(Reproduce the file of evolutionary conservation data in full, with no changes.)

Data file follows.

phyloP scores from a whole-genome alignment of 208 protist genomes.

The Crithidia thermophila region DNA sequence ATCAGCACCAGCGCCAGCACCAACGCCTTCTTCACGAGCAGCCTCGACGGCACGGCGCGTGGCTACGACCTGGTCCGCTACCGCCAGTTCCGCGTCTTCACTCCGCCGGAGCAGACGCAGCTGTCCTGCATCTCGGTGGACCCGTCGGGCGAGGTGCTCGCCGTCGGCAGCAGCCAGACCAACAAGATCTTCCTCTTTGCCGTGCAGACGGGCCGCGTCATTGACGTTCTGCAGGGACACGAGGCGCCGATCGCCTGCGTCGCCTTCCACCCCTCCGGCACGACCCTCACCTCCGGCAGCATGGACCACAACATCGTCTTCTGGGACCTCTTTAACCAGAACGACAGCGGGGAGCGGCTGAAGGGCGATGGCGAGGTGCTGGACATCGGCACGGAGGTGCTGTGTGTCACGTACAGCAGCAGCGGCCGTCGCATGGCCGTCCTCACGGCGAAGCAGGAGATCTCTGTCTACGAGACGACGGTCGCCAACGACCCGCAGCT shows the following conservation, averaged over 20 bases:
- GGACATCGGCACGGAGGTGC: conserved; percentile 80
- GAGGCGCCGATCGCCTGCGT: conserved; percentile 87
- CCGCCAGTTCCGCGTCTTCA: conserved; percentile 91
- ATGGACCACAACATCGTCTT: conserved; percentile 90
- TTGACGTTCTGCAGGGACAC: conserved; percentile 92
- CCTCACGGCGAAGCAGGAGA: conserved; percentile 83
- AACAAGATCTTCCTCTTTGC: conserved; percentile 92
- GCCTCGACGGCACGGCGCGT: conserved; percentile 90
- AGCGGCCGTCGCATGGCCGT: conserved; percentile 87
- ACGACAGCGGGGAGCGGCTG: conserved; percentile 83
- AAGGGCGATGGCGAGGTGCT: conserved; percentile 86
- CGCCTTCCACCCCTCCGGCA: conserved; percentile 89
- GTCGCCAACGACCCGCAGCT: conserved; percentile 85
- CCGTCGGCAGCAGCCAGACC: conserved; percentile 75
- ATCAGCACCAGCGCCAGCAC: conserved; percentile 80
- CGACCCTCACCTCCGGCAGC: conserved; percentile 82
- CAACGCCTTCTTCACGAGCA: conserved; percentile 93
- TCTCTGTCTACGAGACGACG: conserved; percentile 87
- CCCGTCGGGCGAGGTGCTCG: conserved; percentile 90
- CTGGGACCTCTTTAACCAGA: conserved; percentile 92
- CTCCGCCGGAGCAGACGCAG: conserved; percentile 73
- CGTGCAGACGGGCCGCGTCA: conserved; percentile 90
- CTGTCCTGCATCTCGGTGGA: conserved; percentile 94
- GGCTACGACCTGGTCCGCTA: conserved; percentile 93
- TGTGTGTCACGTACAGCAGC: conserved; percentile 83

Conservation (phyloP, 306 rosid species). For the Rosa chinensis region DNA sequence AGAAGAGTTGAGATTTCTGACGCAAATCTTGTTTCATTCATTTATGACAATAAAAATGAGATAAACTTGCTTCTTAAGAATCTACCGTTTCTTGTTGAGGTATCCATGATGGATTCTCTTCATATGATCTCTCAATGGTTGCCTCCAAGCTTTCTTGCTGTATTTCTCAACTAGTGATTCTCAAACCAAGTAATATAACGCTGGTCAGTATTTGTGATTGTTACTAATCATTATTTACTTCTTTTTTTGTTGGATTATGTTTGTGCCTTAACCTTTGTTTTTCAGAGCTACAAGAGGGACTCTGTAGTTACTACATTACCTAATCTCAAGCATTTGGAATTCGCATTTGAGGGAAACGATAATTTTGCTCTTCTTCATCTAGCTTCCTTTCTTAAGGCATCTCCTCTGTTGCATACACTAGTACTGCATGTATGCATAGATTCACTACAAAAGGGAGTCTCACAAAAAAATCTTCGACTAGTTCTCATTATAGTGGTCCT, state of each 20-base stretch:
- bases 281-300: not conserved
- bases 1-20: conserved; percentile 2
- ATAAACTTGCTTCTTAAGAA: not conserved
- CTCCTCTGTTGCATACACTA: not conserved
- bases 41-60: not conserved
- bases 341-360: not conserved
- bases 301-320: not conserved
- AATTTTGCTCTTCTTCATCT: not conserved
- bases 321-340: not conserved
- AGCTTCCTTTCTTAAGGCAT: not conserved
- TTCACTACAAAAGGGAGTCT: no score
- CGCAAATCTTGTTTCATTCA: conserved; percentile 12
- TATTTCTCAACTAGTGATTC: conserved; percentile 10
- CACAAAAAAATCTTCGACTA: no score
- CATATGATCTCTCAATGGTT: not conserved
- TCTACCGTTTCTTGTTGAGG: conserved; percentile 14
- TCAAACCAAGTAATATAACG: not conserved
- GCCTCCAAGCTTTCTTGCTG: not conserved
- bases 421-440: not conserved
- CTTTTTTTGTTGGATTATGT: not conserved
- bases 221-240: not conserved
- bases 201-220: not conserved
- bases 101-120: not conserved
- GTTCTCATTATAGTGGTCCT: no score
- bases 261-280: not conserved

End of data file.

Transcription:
phyloP scores from a whole-genome alignment of 208 protist genomes.

The Crithidia thermophila region DNA sequence ATCAGCACCAGCGCCAGCACCAACGCCTTCTTCACGAGCAGCCTCGACGGCACGGCGCGTGGCTACGACCTGGTCCGCTACCGCCAGTTCCGCGTCTTCACTCCGCCGGAGCAGACGCAGCTGTCCTGCATCTCGGTGGACCCGTCGGGCGAGGTGCTCGCCGTCGGCAGCAGCCAGACCAACAAGATCTTCCTCTTTGCCGTGCAGACGGGCCGCGTCATTGACGTTCTGCAGGGACACGAGGCGCCGATCGCCTGCGTCGCCTTCCACCCCTCCGGCACGACCCTCACCTCCGGCAGCATGGACCACAACATCGTCTTCTGGGACCTCTTTAACCAGAACGACAGCGGGGAGCGGCTGAAGGGCGATGGCGAGGTGCTGGACATCGGCACGGAGGTGCTGTGTGTCACGTACAGCAGCAGCGGCCGTCGCATGGCCGTCCTCACGGCGAAGCAGGAGATCTCTGTCTACGAGACGACGGTCGCCAACGACCCGCAGCT shows the following conservation, averaged over 20 bases:
- GGACATCGGCACGGAGGTGC: conserved; percentile 80
- GAGGCGCCGATCGCCTGCGT: conserved; percentile 87
- CCGCCAGTTCCGCGTCTTCA: conserved; percentile 91
- ATGGACCACAACATCGTCTT: conserved; percentile 90
- TTGACGTTCTGCAGGGACAC: conserved; percentile 92
- CCTCACGGCGAAGCAGGAGA: conserved; percentile 83
- AACAAGATCTTCCTCTTTGC: conserved; percentile 92
- GCCTCGACGGCACGGCGCGT: conserved; percentile 90
- AGCGGCCGTCGCATGGCCGT: conserved; percentile 87
- ACGACAGCGGGGAGCGGCTG: conserved; percentile 83
- AAGGGCGATGGCGAGGTGCT: conserved; percentile 86
- CGCCTTCCACCCCTCCGGCA: conserved; percentile 89
- GTCGCCAACGACCCGCAGCT: conserved; percentile 85
- CCGTCGGCAGCAGCCAGACC: conserved; percentile 75
- ATCAGCACCAGCGCCAGCAC: conserved; percentile 80
- CGACCCTCACCTCCGGCAGC: conserved; percentile 82
- CAACGCCTTCTTCACGAGCA: conserved; percentile 93
- TCTCTGTCTACGAGACGACG: conserved; percentile 87
- CCCGTCGGGCGAGGTGCTCG: conserved; percentile 90
- CTGGGACCTCTTTAACCAGA: conserved; percentile 92
- CTCCGCCGGAGCAGACGCAG: conserved; percentile 73
- CGTGCAGACGGGCCGCGTCA: conserved; percentile 90
- CTGTCCTGCATCTCGGTGGA: conserved; percentile 94
- GGCTACGACCTGGTCCGCTA: conserved; percentile 93
- TGTGTGTCACGTACAGCAGC: conserved; percentile 83

Conservation (phyloP, 306 rosid species). For the Rosa chinensis region DNA sequence AGAAGAGTTGAGATTTCTGACGCAAATCTTGTTTCATTCATTTATGACAATAAAAATGAGATAAACTTGCTTCTTAAGAATCTACCGTTTCTTGTTGAGGTATCCATGATGGATTCTCTTCATATGATCTCTCAATGGTTGCCTCCAAGCTTTCTTGCTGTATTTCTCAACTAGTGATTCTCAAACCAAGTAATATAACGCTGGTCAGTATTTGTGATTGTTACTAATCATTATTTACTTCTTTTTTTGTTGGATTATGTTTGTGCCTTAACCTTTGTTTTTCAGAGCTACAAGAGGGACTCTGTAGTTACTACATTACCTAATCTCAAGCATTTGGAATTCGCATTTGAGGGAAACGATAATTTTGCTCTTCTTCATCTAGCTTCCTTTCTTAAGGCATCTCCTCTGTTGCATACACTAGTACTGCATGTATGCATAGATTCACTACAAAAGGGAGTCTCACAAAAAAATCTTCGACTAGTTCTCATTATAGTGGTCCT, state of each 20-base stretch:
- bases 281-300: not conserved
- bases 1-20: conserved; percentile 2
- ATAAACTTGCTTCTTAAGAA: not conserved
- CTCCTCTGTTGCATACACTA: not conserved
- bases 41-60: not conserved
- bases 341-360: not conserved
- bases 301-320: not conserved
- AATTTTGCTCTTCTTCATCT: not conserved
- bases 321-340: not conserved
- AGCTTCCTTTCTTAAGGCAT: not conserved
- TTCACTACAAAAGGGAGTCT: no score
- CGCAAATCTTGTTTCATTCA: conserved; percentile 12
- TATTTCTCAACTAGTGATTC: conserved; percentile 10
- CACAAAAAAATCTTCGACTA: no score
- CATATGATCTCTCAATGGTT: not conserved
- TCTACCGTTTCTTGTTGAGG: conserved; percentile 14
- TCAAACCAAGTAATATAACG: not conserved
- GCCTCCAAGCTTTCTTGCTG: not conserved
- bases 421-440: not conserved
- CTTTTTTTGTTGGATTATGT: not conserved
- bases 221-240: not conserved
- bases 201-220: not conserved
- bases 101-120: not conserved
- GTTCTCATTATAGTGGTCCT: no score
- bases 261-280: not conserved